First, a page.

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The US Supreme Court has declined to hear an appeal case from an anti-LGBTQ+ florist who refused to make a flower arrangement for a same-sex wedding.

Only three justices were open to hearing the florist’s case but there needs to be a total of four the court to take it on.

The appeal is in reference to the 2017 case between Barronelle Stutzman, Robert Ingersoll and Curt Freed. After providing flowers for Ingersoll for nearly a decade, Stutzman refused to make him and his future husband flower arrangements for their wedding. She stated that it was due to her religious beliefs.

According to Washington state law, businesses that provide services for opposite-sex couples must offer the same services to same-sex couples.

Due to Stutzman violating anti-discrimination laws, she was fined $1000.
The florist tried to appeal the decision at the Washington Supreme court but lost again when they ruled in favour of Ingersoll and Freed.

Ingersoll and Freed’s lawyer, Ria Tobacco Mar praised the court’s decision in a statement to NBC News.

“No one should walk into a store and have to wonder whether they will be turned away because of who they are,” she stated.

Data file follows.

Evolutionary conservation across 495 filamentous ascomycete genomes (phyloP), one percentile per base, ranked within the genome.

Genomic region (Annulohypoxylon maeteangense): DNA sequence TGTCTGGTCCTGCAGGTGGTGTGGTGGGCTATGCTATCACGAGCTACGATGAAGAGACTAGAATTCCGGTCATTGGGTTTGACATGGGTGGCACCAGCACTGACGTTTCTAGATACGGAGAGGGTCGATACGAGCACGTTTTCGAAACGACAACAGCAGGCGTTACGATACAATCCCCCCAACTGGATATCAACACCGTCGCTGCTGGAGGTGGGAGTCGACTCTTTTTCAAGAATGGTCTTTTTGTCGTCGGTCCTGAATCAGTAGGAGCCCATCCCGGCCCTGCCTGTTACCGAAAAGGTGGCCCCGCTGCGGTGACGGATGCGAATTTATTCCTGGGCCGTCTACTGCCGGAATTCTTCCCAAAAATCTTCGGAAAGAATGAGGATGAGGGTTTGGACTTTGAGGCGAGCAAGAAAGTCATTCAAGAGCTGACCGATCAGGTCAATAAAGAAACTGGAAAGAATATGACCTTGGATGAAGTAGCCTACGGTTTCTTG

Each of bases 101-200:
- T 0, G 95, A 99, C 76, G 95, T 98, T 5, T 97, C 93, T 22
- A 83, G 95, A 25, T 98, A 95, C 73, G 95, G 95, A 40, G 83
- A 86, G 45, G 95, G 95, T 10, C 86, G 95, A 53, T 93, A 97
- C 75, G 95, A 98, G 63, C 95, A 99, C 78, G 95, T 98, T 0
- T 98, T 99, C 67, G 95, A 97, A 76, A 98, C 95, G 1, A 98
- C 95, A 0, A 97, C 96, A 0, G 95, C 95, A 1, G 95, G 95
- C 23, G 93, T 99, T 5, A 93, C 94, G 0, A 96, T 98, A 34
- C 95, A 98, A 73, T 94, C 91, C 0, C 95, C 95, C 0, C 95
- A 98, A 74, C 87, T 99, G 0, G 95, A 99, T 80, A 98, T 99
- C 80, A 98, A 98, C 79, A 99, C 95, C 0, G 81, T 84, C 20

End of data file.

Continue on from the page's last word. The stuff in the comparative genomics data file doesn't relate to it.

“Preventing that kind of humiliation and hurt is exactly why we have nondiscrimination laws.

“Yet 60 per cent of states still don’t have express protections for LGBTQ+ people like the kind in Washinton State. Our work isn’t over.”

Even with this massive win, the Supreme Court has made questionable decisions regarding businesses and LGBTQ+ patrons in the past.

In 2018, the court ruled in favour of the homophobic baker who refused to make a wedding cake for a gay couple.

Colorado resident Jack Phillips – owner of Masterpiece Cakeshop in Lakewood – turned away David Mullins and Charlie Craig due to his religious beliefs. He told the couple it was “standard business practice not to provide cakes for same-sex weddings”.

Justice Anthony Kennedy said the baker did not violate the state’s anti-discrimination law.

“The Colorado Civil Rights Commission’s consideration of this case was inconsistent with the State’s obligation of religious neutrality,” stated the majority opinion.